Between late October and March, British Airways will cancel approximately 10,000 short-haul flights to and from Heathrow Airport.
The move is intended to reduce disruption during the winter, and some long-haul flights will also be affected, according to the airline.
BA also announced that it will reduce a dozen round-trip flights per day, totaling 629 flights, until the end of October.
Due to staff shortages, Heathrow, BA’s main hub, has capped passenger numbers flying from the airport.
Airports and airlines that cut jobs during the peak of Covid restrictions have struggled to find enough staff as demand for vacations has increased.
Heathrow has struggled to keep up with increasing passenger numbers, and problems with its baggage handling systems have resulted in lengthy delays in returning luggage.
BA stated that it was “protecting key holiday destinations during half-term.” During the last week of October, most schools in England are closed.
The majority of cancellations will occur on routes with other daily services to the same destinations, according to a statement.
According to the statement, passengers impacted by the changes will be offered an alternate flight with BA or another airline, or a refund.
BA insisted that the impact on customers would be “minimal,” with the majority of flights remaining unchanged.
“Customers booked for winter will be able to travel as planned, and any changes will be communicated to them several months in advance,” a statement said.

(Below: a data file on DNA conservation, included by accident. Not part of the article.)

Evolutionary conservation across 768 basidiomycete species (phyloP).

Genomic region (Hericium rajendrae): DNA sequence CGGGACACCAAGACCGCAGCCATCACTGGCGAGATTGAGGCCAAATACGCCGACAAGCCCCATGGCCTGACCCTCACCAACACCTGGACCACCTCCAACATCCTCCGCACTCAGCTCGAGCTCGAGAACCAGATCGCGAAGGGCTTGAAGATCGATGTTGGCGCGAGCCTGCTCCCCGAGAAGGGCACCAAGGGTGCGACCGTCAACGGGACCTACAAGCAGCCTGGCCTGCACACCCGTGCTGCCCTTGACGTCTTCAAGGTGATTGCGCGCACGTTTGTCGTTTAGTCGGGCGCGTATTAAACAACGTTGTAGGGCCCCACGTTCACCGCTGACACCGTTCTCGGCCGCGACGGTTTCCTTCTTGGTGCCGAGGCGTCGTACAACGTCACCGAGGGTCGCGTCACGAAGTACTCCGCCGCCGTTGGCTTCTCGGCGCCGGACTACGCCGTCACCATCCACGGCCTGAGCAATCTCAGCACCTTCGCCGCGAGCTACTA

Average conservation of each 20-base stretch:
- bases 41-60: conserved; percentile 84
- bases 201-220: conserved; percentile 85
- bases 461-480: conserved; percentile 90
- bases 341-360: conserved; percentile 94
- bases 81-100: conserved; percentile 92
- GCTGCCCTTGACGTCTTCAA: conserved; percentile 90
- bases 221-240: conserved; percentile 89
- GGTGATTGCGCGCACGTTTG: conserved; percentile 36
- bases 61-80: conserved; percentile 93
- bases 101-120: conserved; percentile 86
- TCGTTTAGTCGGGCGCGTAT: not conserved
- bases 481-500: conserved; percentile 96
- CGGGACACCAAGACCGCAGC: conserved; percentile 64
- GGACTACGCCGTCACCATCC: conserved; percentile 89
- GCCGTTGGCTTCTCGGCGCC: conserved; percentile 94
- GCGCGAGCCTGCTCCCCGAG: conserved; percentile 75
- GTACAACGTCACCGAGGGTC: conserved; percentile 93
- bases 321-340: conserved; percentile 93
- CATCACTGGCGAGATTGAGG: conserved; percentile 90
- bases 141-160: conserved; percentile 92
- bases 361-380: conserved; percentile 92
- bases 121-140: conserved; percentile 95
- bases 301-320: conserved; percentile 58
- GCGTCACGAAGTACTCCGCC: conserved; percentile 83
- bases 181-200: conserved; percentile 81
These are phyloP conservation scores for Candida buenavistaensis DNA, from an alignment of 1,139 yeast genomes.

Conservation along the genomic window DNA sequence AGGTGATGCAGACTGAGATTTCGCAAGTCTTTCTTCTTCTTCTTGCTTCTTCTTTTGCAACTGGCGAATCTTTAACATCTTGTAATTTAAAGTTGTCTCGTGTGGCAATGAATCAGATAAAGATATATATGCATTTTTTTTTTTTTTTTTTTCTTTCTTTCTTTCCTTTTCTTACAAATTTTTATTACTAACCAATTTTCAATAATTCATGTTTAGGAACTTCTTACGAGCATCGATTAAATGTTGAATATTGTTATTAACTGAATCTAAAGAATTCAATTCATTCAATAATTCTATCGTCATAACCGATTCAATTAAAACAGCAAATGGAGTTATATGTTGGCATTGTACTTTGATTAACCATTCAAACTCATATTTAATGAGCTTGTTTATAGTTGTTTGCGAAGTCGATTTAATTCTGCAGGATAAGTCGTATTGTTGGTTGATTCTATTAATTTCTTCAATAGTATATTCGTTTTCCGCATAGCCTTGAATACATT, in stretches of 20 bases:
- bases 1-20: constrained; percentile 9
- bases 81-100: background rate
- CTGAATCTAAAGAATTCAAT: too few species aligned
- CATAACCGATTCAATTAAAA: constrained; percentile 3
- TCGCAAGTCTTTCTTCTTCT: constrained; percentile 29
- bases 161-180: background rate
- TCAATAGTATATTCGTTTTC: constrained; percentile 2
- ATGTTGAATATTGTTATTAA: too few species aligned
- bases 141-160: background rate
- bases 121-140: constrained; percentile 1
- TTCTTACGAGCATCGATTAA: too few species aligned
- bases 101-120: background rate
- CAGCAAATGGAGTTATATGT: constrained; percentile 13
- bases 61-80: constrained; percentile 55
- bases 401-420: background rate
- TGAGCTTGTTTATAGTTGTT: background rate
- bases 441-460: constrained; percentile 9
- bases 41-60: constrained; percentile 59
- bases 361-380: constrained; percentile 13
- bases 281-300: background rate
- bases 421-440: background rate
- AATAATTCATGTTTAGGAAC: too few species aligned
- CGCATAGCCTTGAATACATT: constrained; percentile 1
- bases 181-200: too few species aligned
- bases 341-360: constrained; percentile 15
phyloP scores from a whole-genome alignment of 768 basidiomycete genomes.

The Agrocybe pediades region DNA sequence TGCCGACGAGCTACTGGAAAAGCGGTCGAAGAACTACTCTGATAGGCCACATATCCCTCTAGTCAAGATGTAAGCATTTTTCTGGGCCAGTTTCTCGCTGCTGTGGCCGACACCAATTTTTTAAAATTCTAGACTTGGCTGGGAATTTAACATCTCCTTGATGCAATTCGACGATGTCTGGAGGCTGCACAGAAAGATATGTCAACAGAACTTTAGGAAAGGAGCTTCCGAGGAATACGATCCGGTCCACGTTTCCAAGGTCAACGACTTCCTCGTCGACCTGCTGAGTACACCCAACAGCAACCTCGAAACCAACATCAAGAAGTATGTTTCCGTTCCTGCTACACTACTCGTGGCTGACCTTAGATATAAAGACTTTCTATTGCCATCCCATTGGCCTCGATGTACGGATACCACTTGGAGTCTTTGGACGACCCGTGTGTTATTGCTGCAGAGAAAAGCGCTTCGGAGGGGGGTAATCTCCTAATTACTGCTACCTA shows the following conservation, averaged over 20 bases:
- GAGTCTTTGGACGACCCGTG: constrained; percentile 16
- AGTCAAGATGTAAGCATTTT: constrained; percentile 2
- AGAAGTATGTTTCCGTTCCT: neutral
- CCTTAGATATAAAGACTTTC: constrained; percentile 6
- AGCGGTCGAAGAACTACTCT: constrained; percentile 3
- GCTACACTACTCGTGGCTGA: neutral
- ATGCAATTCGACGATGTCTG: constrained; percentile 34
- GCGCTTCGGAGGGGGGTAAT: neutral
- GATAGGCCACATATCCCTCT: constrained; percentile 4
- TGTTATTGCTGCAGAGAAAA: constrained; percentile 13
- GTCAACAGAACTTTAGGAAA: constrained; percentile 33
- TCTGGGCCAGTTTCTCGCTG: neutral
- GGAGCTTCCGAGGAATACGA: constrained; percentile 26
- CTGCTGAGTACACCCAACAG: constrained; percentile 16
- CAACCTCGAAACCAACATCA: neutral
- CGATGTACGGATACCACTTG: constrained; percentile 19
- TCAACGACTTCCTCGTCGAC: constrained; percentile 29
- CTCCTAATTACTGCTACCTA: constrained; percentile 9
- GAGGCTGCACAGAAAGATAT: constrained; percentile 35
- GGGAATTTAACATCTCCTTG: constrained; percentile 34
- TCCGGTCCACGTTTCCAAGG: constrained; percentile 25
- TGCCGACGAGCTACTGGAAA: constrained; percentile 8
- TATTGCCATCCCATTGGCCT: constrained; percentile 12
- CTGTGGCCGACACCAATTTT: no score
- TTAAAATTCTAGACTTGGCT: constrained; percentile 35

Over the winter, the airline expects to operate an average of 290 round-trips per day from London Heathrow. It will reduce its total capacity for the winter schedule by 8%.
According to aviation consultant John Strickland, the number of flights cut appears to be “very negligible in the context of what they would plan to operate.”
“At this point, they are likely to inconvenience very few people, and I don’t expect any discernible impact on pricing,” he added.
British Airways, the airport’s largest operator, suspended ticket sales on short-haul flights from the airport earlier this month for two weeks. This is to avoid exceeding the airport’s daily passenger limit of 100,000.
This cap was supposed to expire on September 11th, but it was recently extended until October 29th.
Heathrow said in announcing the extension that the cap had worked, resulting in fewer last-minute cancellations and delays and better baggage delivery.
BA had already cut over 30,000 flights over the summer and planned a gradual ramp-up towards the winter. However, due to the passenger cap, it will not be able to run as many as hoped.